A new vision for agriculture
momagri, movement for a world agricultural organization, is a think tank chaired by Christian Pèes.
It brings together, managers from the agricultural world and important people from external perspectives,
such as health, development, strategy and defense. Its objective is to promote regulation
of agricultural markets by creating new evaluation tools, such as economic models and indicators,
and by drawing up proposals for an agricultural and international food policy.
A look at the news

Canadian supply management - once again in the spotlight

July 27, 2015

Though a serious livestock crisis is affecting Europe, in Canada, breeders in Quebec are defending their supply management system within the context of Trans-Pacific Partnership (TPP)1. Some 400 farmers from all over Quebec affected by the supply management system, demonstrated on 27th July demanding that the regime be upheld.

So what do these farmers fear? Increased exposure to erratic market fluctuations and the massive influx of milk particularly US milk, boosted by the provisions in the new Farm Bill. In this context, Quebec farmers are questioning: if the Canadians must sacrifice a regulatory policy in place and effective for 30 years, why doesn’t the US do the same with the subsidies it offers its Farmers?

The free trade agreement with the European Union (CETA or AECG) which provides in particular for an increase of 17 000 tonnes of European cheese import quotas had already left a bitter taste in the mouths of Canadian farmers. As for the TPP, though the Fraser Institute has evaluated the potential gains for Canada to no more than 0.5% of total GDP, or about $9 billion, the president of the Union of Agricultural Producers (UPA) Marcel Groleau, particularly estimates that thousands of jobs would be lost if the scheme was abandoned. “It is easy to believe that more than half of the agricultural production under this regime in Canada would be lost with jobs in processing and other sectors. There are 92,000 jobs in Quebec that depend on supply management sectors”, he says. Moreover, the dairy and poultry sectors alone contribute to over 40% of agricultural production in Quebec, representing over $3 billion in farms and more than a quarter of Quebec food processing for a value of nearly $6 billion.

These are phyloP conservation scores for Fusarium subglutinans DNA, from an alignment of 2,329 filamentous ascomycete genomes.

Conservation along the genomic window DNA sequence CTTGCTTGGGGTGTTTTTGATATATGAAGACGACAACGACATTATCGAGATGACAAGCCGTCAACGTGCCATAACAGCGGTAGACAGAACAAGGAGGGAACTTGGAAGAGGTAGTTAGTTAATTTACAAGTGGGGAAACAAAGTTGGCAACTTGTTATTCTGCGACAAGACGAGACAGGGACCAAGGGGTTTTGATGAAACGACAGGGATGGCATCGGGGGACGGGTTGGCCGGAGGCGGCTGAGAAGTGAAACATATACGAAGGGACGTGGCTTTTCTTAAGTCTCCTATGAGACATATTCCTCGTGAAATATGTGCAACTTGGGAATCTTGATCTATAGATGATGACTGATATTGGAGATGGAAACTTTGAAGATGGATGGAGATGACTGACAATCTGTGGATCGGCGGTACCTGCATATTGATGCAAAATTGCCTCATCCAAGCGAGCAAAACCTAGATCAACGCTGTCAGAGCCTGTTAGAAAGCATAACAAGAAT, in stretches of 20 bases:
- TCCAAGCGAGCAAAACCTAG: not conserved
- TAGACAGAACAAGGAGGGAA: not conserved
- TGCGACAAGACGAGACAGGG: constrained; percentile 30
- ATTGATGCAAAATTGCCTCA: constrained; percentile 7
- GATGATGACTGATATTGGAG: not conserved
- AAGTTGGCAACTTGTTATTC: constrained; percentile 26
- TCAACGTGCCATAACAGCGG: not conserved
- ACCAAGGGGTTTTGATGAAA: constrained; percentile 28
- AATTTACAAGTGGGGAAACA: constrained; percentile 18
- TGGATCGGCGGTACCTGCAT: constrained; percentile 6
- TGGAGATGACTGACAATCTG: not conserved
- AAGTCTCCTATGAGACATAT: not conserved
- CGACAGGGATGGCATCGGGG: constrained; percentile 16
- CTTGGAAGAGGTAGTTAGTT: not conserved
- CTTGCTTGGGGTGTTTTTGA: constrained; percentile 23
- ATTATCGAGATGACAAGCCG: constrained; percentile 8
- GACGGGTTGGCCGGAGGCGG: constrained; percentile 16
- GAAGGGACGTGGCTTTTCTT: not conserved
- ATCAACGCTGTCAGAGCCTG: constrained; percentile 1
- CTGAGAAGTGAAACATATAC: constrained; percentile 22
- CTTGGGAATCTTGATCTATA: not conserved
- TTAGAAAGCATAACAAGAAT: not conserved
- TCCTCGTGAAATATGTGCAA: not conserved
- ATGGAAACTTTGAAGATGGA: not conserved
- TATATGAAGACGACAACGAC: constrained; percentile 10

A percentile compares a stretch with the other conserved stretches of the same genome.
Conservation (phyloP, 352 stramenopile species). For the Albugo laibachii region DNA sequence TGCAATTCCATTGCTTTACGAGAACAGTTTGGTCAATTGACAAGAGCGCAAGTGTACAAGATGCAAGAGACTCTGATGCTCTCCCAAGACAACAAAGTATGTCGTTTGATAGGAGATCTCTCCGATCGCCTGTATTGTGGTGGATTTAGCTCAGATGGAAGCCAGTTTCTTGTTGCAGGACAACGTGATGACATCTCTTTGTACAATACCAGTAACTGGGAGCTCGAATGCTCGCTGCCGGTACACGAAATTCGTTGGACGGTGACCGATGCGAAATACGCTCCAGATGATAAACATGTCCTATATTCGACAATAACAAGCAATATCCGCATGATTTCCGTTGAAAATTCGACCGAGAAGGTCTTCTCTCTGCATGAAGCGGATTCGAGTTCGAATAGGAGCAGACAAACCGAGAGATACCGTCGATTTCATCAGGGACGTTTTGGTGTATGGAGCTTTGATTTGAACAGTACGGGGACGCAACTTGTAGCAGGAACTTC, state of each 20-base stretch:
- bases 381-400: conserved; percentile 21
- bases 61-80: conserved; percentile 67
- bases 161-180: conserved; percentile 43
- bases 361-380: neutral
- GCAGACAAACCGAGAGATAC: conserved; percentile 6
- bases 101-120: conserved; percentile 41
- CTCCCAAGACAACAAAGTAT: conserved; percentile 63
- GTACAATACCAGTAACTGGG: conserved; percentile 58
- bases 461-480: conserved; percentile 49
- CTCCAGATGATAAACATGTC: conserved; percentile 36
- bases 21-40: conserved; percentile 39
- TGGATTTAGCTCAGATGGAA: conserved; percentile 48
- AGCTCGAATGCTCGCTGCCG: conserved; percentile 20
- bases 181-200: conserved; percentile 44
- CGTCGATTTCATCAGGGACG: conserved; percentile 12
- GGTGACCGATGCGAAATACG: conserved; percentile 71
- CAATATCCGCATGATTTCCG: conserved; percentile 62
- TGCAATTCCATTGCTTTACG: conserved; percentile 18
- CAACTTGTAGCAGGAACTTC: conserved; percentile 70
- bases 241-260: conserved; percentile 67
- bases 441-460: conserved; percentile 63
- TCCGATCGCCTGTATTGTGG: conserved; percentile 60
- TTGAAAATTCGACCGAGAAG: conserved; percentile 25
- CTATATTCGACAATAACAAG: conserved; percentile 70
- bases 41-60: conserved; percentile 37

The supply management policy, which inspires many in Europe, in particular for dealing with the dairy crisis which is affecting the Union is a formidable achievement of Canadian agricultural policy. It consists of a regulatory mechanism under which Canadian, milk, poultry and egg producers are adjusting their production to meet the needs of the domestic market. Not only does the Canadian supply management system not cost the taxpayer, but it prevents the release of emergency funds for the rescue of a strategic sector, by protecting it from price hyper-volatility and even more so by providing producers with a stable and fair income.

In this configuration, the compensation for losses - promised by Ottawa under the TPP or with the European Union - would be ultimately a step backwards and little consolation, while the future of the dairy sector in particular and the economic issues related to it, are at stake.

1 Vietnam, Brunei, Malaysia, Singapore, Australia and New-Zealand.

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Paris, 18 December 2018